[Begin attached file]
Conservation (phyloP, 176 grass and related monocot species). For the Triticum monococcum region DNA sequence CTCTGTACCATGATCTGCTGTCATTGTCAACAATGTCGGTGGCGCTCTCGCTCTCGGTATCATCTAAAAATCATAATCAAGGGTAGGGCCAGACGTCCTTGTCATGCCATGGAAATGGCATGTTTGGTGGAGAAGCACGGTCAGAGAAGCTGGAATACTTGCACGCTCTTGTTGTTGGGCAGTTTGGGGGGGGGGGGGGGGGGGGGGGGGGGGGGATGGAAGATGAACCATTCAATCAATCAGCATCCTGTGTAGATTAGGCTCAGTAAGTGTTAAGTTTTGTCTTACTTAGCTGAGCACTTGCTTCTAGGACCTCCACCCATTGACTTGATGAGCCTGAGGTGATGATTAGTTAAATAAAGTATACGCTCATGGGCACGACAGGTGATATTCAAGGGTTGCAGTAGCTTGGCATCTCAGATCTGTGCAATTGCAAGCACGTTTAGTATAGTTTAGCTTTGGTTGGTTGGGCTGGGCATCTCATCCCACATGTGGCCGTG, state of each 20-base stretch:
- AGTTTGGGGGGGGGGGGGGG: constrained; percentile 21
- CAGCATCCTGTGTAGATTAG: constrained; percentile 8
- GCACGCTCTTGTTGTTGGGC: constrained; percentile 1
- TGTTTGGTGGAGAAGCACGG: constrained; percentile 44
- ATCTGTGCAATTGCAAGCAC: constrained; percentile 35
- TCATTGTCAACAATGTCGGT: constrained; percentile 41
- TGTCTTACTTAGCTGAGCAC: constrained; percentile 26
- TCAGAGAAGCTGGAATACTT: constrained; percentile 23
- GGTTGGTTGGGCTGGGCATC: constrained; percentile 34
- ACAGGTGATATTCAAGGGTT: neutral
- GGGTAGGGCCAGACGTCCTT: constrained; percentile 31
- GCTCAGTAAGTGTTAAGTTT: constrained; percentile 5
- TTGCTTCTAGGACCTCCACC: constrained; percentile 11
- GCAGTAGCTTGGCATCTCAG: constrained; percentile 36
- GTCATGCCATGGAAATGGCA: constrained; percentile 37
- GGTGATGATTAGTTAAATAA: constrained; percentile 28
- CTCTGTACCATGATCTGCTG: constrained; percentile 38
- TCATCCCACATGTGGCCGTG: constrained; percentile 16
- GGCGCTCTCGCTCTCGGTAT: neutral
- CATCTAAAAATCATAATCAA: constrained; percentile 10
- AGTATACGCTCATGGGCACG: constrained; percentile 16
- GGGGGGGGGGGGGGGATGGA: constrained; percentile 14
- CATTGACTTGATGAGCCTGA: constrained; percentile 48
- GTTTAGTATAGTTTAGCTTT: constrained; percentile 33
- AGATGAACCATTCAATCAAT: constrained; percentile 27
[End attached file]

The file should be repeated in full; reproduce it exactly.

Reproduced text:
Conservation (phyloP, 176 grass and related monocot species). For the Triticum monococcum region DNA sequence CTCTGTACCATGATCTGCTGTCATTGTCAACAATGTCGGTGGCGCTCTCGCTCTCGGTATCATCTAAAAATCATAATCAAGGGTAGGGCCAGACGTCCTTGTCATGCCATGGAAATGGCATGTTTGGTGGAGAAGCACGGTCAGAGAAGCTGGAATACTTGCACGCTCTTGTTGTTGGGCAGTTTGGGGGGGGGGGGGGGGGGGGGGGGGGGGGGATGGAAGATGAACCATTCAATCAATCAGCATCCTGTGTAGATTAGGCTCAGTAAGTGTTAAGTTTTGTCTTACTTAGCTGAGCACTTGCTTCTAGGACCTCCACCCATTGACTTGATGAGCCTGAGGTGATGATTAGTTAAATAAAGTATACGCTCATGGGCACGACAGGTGATATTCAAGGGTTGCAGTAGCTTGGCATCTCAGATCTGTGCAATTGCAAGCACGTTTAGTATAGTTTAGCTTTGGTTGGTTGGGCTGGGCATCTCATCCCACATGTGGCCGTG, state of each 20-base stretch:
- AGTTTGGGGGGGGGGGGGGG: constrained; percentile 21
- CAGCATCCTGTGTAGATTAG: constrained; percentile 8
- GCACGCTCTTGTTGTTGGGC: constrained; percentile 1
- TGTTTGGTGGAGAAGCACGG: constrained; percentile 44
- ATCTGTGCAATTGCAAGCAC: constrained; percentile 35
- TCATTGTCAACAATGTCGGT: constrained; percentile 41
- TGTCTTACTTAGCTGAGCAC: constrained; percentile 26
- TCAGAGAAGCTGGAATACTT: constrained; percentile 23
- GGTTGGTTGGGCTGGGCATC: constrained; percentile 34
- ACAGGTGATATTCAAGGGTT: neutral
- GGGTAGGGCCAGACGTCCTT: constrained; percentile 31
- GCTCAGTAAGTGTTAAGTTT: constrained; percentile 5
- TTGCTTCTAGGACCTCCACC: constrained; percentile 11
- GCAGTAGCTTGGCATCTCAG: constrained; percentile 36
- GTCATGCCATGGAAATGGCA: constrained; percentile 37
- GGTGATGATTAGTTAAATAA: constrained; percentile 28
- CTCTGTACCATGATCTGCTG: constrained; percentile 38
- TCATCCCACATGTGGCCGTG: constrained; percentile 16
- GGCGCTCTCGCTCTCGGTAT: neutral
- CATCTAAAAATCATAATCAA: constrained; percentile 10
- AGTATACGCTCATGGGCACG: constrained; percentile 16
- GGGGGGGGGGGGGGGATGGA: constrained; percentile 14
- CATTGACTTGATGAGCCTGA: constrained; percentile 48
- GTTTAGTATAGTTTAGCTTT: constrained; percentile 33
- AGATGAACCATTCAATCAAT: constrained; percentile 27